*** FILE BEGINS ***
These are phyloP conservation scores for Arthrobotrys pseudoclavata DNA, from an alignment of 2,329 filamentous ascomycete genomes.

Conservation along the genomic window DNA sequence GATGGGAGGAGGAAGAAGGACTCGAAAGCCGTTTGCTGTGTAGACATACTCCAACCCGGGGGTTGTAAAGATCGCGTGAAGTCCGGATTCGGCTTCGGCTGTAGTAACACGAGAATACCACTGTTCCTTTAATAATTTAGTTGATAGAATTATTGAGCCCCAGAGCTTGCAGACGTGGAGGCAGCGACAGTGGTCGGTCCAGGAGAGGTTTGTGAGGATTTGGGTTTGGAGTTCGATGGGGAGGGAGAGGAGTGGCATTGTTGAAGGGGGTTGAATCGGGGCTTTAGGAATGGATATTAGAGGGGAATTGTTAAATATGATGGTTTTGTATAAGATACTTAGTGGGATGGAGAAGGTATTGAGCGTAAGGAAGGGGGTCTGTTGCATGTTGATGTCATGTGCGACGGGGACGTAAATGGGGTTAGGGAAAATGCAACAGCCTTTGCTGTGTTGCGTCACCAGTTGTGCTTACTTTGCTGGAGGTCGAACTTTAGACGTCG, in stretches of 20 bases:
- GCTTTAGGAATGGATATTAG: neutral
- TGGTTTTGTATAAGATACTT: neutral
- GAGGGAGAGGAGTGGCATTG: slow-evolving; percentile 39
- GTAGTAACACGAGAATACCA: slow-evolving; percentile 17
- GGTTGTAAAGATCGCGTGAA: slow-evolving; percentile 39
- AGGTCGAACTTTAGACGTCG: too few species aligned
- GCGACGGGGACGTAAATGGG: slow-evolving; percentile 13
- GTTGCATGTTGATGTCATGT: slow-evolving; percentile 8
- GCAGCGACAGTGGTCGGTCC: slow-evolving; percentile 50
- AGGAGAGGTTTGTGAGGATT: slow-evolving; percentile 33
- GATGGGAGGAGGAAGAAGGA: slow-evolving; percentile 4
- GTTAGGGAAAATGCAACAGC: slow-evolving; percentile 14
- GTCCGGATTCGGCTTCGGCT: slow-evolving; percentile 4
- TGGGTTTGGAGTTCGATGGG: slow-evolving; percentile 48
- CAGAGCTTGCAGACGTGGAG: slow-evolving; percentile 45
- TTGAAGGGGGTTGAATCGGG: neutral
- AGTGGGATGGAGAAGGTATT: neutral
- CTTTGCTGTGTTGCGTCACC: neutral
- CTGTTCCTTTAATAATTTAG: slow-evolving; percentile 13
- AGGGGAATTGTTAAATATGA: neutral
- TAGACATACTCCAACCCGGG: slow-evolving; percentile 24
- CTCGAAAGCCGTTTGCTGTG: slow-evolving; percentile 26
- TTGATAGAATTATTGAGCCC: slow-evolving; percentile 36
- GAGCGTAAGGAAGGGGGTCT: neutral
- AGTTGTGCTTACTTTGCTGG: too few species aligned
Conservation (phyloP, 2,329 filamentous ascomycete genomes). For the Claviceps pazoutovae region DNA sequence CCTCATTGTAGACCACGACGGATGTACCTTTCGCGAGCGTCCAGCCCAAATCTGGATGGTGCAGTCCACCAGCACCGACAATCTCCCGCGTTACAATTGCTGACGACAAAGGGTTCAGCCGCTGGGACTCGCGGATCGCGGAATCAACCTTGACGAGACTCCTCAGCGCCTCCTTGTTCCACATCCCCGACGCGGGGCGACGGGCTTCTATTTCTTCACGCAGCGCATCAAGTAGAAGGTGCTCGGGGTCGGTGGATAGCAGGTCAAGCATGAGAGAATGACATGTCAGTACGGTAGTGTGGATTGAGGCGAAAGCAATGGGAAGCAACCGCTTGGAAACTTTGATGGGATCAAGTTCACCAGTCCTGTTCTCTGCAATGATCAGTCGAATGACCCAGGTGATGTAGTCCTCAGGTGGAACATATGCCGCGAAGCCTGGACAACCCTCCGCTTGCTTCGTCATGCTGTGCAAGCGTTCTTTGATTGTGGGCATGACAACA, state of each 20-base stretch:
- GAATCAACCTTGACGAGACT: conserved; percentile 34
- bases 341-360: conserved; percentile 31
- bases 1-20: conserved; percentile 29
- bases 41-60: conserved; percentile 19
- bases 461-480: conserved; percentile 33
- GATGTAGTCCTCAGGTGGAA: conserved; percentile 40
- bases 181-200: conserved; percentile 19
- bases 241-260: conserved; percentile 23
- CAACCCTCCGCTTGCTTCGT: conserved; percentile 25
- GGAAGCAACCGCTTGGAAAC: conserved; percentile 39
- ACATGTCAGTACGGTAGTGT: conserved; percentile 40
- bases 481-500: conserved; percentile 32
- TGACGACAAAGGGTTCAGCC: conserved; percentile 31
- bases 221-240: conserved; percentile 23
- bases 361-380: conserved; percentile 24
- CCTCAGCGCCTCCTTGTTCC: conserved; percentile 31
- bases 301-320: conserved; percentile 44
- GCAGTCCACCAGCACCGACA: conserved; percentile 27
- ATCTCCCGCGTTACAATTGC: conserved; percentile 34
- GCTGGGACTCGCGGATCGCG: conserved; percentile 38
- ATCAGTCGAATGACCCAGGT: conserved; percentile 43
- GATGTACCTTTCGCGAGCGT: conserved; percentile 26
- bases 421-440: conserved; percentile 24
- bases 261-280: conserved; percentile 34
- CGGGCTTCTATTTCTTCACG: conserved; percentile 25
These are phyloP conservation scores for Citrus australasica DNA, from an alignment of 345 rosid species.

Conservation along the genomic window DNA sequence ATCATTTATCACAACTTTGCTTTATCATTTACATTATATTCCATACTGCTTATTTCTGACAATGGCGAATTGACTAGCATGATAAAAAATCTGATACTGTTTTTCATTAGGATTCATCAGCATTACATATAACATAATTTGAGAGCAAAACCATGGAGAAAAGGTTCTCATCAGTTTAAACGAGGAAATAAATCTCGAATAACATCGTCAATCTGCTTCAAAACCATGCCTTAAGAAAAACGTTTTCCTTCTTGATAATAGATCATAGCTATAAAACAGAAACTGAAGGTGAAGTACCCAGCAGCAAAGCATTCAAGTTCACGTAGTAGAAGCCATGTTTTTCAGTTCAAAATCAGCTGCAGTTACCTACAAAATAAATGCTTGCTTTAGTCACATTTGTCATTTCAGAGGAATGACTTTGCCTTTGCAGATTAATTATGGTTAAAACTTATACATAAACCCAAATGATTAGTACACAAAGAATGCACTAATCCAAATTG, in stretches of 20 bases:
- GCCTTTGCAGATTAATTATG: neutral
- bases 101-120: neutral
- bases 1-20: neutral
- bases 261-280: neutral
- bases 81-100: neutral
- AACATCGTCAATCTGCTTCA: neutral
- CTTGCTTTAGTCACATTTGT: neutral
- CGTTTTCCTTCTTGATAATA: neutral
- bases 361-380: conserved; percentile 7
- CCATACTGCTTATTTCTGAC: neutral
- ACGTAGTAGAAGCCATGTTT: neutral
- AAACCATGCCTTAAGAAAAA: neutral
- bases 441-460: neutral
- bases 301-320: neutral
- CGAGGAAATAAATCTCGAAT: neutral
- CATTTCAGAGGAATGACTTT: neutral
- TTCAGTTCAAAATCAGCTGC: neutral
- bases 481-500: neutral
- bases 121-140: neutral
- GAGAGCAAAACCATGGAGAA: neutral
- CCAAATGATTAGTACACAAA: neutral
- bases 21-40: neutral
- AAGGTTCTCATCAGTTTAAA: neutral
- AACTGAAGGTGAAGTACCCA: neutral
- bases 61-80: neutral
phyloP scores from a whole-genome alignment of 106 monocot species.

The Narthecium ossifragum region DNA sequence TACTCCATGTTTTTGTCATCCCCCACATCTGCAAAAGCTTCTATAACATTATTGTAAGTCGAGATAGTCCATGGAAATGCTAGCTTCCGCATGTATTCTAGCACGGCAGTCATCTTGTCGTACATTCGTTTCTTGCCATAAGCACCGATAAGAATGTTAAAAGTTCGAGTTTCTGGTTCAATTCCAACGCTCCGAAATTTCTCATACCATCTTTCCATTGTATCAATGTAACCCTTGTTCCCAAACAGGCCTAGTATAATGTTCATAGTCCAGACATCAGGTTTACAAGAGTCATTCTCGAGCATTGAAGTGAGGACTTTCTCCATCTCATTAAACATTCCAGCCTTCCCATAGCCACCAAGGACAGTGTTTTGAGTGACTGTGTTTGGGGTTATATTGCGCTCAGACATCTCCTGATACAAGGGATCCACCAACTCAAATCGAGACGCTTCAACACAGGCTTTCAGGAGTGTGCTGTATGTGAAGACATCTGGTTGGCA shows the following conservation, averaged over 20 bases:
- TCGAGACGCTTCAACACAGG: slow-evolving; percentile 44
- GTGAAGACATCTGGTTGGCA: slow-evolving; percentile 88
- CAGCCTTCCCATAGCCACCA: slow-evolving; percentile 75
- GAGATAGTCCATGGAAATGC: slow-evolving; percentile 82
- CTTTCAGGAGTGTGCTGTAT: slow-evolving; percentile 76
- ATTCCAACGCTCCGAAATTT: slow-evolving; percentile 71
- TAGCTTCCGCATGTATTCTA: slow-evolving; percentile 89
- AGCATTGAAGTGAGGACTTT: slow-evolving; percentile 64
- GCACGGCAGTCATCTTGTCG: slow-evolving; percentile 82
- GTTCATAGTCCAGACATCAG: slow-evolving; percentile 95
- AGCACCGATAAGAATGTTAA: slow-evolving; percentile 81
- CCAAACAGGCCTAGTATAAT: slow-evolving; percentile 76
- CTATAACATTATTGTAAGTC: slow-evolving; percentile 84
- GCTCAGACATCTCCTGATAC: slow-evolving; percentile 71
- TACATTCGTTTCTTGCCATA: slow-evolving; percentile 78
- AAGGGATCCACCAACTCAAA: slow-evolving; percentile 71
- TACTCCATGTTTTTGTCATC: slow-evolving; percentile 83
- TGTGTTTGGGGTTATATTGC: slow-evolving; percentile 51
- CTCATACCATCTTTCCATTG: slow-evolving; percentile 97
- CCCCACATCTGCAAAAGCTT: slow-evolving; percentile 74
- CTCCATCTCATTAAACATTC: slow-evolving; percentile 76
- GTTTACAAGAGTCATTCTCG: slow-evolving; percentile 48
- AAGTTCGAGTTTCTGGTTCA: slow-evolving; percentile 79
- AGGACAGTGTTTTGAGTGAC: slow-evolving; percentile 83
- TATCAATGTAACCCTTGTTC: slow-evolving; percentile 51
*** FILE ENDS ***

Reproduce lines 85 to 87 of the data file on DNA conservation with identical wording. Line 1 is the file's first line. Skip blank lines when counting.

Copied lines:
- CAGCCTTCCCATAGCCACCA: slow-evolving; percentile 75
- GAGATAGTCCATGGAAATGC: slow-evolving; percentile 82
- CTTTCAGGAGTGTGCTGTAT: slow-evolving; percentile 76